How big have fandom cons become? New data confirms explosive revenue growth.
You might have heard that geek culture conventions these days are kind of a big deal, and big crowds suggest big money. Every show gives us a new opportunity to ooh and ahh over gate-busting attendance records and the seemingly insatiable appetite for panels, cosplay and swag that has escaped from geek subcultures into the general population. But getting a top-down view of the overall fandom event market is harder than sneaking into Hall H on Saturday afternoon.
The plural of anecdotes. New data from the online ticketing platform Eventbrite, which has been closely studying the fandom event space, confirms the tactical and anecdotal observations made here and elsewhere, and provides some wider context for the scale of growth.
As reported earlier, Eventbrite’s estimate for total ticket sale revenue for the fandoms industry in 2013 ranged from $524 million (assuming their study identified 90% of all fandom conventions in the US) to $644 million (assuming 70%). That’s nearly double the previous market sizing estimate. But it gets more interesting when you dive into the details.
Broad-based study. Last year, Eventbrite conducted a research study of 962 unique fandom events across multiple categories in the United States, based on publicly available attendance figures, pricing and social media data. Eventbrite’s definition of the fandom market segment includes comics, sci-fi, gaming, anime, and specialty fandom events (horror, steampunk, furry, multi-genre and collector, among others), identified according to the pie chart below.
Attendance is growing by double digits. According to Eventbrite’s research, year-over-year attendance at fan events across all sub-segments since 2007-2008 has grown at annual rates ranging from 20% to over 30%, and is currently pacing at about 25%.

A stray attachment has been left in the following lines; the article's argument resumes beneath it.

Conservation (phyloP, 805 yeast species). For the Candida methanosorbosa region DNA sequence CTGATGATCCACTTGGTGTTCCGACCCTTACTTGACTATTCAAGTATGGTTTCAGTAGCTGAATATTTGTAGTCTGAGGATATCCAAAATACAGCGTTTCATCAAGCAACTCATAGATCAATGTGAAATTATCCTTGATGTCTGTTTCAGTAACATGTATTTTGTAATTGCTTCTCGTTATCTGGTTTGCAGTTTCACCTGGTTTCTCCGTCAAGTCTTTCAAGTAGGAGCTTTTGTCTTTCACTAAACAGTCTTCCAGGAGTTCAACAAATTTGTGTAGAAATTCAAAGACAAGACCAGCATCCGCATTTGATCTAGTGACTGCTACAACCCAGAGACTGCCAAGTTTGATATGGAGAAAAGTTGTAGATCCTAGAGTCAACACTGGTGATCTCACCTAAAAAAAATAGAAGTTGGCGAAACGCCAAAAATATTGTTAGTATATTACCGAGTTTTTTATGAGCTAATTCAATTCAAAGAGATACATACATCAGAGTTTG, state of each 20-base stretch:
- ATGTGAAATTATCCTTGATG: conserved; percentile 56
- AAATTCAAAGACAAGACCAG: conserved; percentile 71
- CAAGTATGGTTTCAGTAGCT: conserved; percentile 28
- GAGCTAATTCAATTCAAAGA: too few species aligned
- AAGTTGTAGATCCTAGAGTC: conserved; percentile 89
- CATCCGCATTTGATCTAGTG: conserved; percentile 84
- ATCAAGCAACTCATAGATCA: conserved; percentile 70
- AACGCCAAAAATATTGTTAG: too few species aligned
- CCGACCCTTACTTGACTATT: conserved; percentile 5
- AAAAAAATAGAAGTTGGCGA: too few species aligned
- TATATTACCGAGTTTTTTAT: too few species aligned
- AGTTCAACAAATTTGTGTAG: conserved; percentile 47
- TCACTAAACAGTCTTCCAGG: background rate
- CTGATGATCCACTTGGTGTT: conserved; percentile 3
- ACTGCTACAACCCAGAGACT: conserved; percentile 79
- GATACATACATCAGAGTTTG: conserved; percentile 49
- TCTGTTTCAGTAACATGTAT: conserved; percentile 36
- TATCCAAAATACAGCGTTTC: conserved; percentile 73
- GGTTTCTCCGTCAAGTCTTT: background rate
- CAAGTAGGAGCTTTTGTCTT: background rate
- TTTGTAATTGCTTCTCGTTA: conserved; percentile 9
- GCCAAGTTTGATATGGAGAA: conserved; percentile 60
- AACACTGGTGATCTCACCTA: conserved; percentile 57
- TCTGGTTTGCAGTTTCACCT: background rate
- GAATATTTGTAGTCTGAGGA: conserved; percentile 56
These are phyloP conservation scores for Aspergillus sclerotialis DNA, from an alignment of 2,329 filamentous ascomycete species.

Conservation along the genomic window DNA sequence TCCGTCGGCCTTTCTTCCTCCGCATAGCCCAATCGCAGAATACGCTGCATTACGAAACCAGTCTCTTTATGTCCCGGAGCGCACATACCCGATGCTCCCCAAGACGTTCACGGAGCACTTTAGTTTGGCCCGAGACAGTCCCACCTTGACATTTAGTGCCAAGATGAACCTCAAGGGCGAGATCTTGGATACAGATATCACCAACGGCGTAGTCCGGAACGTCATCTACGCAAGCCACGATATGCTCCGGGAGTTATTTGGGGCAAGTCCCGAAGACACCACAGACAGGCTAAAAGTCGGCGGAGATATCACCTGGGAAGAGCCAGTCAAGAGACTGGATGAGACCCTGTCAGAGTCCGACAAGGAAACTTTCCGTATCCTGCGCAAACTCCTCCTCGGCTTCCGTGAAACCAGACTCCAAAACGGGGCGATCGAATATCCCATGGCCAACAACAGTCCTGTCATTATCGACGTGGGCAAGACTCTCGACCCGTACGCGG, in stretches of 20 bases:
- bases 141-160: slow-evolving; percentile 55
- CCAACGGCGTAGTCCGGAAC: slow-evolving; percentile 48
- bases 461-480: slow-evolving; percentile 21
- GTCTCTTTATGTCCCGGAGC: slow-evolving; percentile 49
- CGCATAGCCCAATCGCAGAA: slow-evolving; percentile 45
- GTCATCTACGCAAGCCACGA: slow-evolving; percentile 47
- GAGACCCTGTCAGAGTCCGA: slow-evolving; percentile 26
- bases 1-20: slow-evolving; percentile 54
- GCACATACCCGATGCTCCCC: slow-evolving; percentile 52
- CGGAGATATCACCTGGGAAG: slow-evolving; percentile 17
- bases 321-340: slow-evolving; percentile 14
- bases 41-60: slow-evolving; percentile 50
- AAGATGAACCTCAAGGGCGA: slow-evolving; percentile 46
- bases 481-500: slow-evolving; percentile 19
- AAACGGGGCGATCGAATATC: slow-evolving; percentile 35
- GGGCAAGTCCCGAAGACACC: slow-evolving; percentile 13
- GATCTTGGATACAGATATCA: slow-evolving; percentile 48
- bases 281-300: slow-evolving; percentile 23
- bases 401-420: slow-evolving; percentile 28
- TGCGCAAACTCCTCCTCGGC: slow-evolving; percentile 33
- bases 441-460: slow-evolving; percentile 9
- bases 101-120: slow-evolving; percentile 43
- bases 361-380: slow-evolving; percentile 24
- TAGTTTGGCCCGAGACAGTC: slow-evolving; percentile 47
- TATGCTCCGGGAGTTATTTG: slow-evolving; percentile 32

Considering the record-breaking reports from the first cons of the 2014 season, it will be interesting to see how high the arrow will point when the dust settles this year.
Revenue is growing faster than attendance. The growth in numbers of fans coming to conventions is obvious to anyone who has been to a con in the past few years, and the data bears that out: sustained year-over-year growth of 20% or more since 2007 is pretty impressive. But what’s most interesting is that the dollars generated by cons – at least the ones running on Eventbrite’s platform – are growing at an even higher rate – in some cases, triple digit revenue increases from 2011-2012 and 2012-2013.
According to non-public data from fandom events Eventbrite ticketed over the past two years, ticket sales growth of fandom events on the platform significantly outpaced the growth of their festival and consumer events business overall. In fact, fandom events had the highest average gross ticket sales across all festival and consumer event categories, excluding music.
Comic cons are king. Another interesting point in the data is the disparity between popularity of certain sub-segments of fandom and the revenue generated by those events. Over half of fandom events on Eventbrite between 2011 and 2013 are categorized as gaming events, but anime and comic events drove 70% of gross ticket sales.